If your personal injury case is scheduled for trial, you may find yourself wondering what you can do to prepare yourself. In many, if not most cases, a personal injury trial is someone’s first experience with a trial beyond what they have seen on television. While you can’t possibly prepare for every possibility, and some things are beyond your control, there are certain things you can do to prepare for your New Jersey personal injury trial, to reduce stress and anxiety.
Clear Your Calendar for Your Personal Injury Trial
While one can never say for certain how long a personal injury trial will take, rest assured it will require at least a day of your time. In many cases, personal injury trials go on for several days. Speak with someone on your legal team about the number of days you should set aside for the trial. While you will have your evenings free, and there are bound to be periods of down time, expect most of your days will be consumed by activities related to the trial. Make sure you have taken the time off of work, have child care arranged, and other obligations either delegated or rescheduled. Even though you will be sitting silently next to your lawyer for most of the trial, most people report the experience is quite draining. Don’t plan to accomplish eight hours of work, for example, in the evenings.
Review Your Wardrobe Ahead of Time
During the trial, the last thing you need is added stress in an area easily addressed ahead of time. Take a moment to review your possible wardrobe choices. In answer to the question, “How should I dress for trial?” a common rule of thumb is, “Wear what you would wear to a dress up occasion.” If you regularly wear a suit, by all means, go ahead and wear one to court. However, if you are not generally in a suit, your discomfort will be obvious.
Your clothes should be clean, fit properly, and show an appropriate amount of respect for the court and the proceedings. For men, a pair of dress pants or khaki slacks are an appropriate choice. Pair these with a button-down shirt and, if you are comfortable, a tie. For women, consider black or khaki slacks or a skirt below the knee. A sweater or blouse is fine.
Take a moment to ensure your clothes are clean and free of stains. Check zippers and buttons to make sure they work properly. Nothing throws a day into chaos like discovering your wardrobe is malfunctioning. Reviewing you wardrobe only takes a few minutes and can save you untold stress during the trial.
Take a Field trip to the Courthouse
Take a trip to the courthouse before your trial. If you can, make the trip around the same time as you will when headed to the trial. This will give you an idea about how much traffic to expect and how long the trip will take. Consider public transportation, if available, so you don’t have the added headache of parking. If you are planning to drive, take some time to review parking options. Most courthouses have some parking. However, depending on the day, these parking lots may be full. Identify at least two possible parking options, so that you won’t have to worry about this on the day of trial.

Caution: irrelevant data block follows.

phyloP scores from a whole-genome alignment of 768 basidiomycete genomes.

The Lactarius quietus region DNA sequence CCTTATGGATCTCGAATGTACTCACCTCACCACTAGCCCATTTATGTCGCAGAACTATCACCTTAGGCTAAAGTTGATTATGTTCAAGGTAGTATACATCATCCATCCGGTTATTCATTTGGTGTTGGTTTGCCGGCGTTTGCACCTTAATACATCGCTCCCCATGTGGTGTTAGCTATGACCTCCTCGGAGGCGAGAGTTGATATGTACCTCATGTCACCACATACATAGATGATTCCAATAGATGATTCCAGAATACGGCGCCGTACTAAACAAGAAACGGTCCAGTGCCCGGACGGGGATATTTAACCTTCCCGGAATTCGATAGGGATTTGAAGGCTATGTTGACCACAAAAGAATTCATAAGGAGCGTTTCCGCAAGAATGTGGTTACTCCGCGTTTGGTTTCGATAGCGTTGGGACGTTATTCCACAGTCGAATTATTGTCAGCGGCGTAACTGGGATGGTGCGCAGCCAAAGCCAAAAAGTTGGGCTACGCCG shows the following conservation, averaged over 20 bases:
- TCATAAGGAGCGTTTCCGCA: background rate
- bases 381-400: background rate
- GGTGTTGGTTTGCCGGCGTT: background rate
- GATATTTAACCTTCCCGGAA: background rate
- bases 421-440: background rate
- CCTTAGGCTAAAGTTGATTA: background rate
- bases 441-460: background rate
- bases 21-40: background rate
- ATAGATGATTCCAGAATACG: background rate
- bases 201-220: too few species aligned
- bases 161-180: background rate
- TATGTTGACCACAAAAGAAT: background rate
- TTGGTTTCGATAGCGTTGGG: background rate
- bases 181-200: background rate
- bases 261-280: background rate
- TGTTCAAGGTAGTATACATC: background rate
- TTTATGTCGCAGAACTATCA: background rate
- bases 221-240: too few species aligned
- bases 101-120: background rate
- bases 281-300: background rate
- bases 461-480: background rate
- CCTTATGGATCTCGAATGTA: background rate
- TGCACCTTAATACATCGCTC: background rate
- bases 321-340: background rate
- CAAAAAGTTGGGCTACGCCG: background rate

Park your car and go in to the courthouse itself. Again, if you can, go at the same time of day you will for the trial. Most courthouses have some form of security line you will be expected to go through. During your “trial run,” you will get an idea of how much time a security line will take – which is much preferred to discovering this on the first day of trial, when the lawyers, the judge, and quite possibly the jurors are waiting for you on the other side of security.
Finally, while at the courthouse, take some time to explore the layout. Is there a screen that lists all the cases being heard? Are they posted on a bulletin board? How do you determine which courtroom your case has been assigned? Sometimes, your personal injury trial lawyer will know your courtroom assignment ahead of time. Other times, you won’t know until you get there. Locate the bathroom, the vending machines, determine if lunch at the courthouse is an option.
Review Relevant Documents
Prior to trial, it is a good idea to review relevant documents. This will include your deposition testimony. It will also include your personal injury journal, if you kept one. You should also review any other documents your lawyer asks you to review. If your lawyer asks you to do something in preparation for trial, trust that your lawyer has a reason for this request.
Expect to Meet with your Personal Injury Trial Attorney
Your personal injury trial attorney and/or their team will want to meet with you prior to the trial. You can expect they may want to review questions with you, show you exhibits, or discuss their personal preferences with clients during trial. Most attorneys are unable to listen to a witness testifying and a client whispering in their ear at the same time. Consequently, most lawyers have preferred methods of communications with their clients during trial. Some lawyers are fine with clients writing notes and passing them during testimony. Other attorneys prefer the client make a note and keep it to themselves until there is a break, at which time the lawyer will review the note. This varies attorney to attorney. Your attorney will let you know their personal preference.
When Your Personal Injury Case Goes to Trial
When your personal injury case can’t be resolved, a looming trial may seem daunting. While you can’t account for everything, there are things you can do to reduce the anxiety associated with trial. By planning ahead and informing yourself, you will arrive on the day of trial calm, comfortable with your surroundings, prepared, and with plenty of time to spare. Most cases settle before trial, but when a trial is needed, the attorneys at Rosner Law Offices, P.C. are ready. Our personal injury trial attorneys have the litigation experience you need to handle your case. Contact us at (856) 502-1655 to discuss your personal injury case today.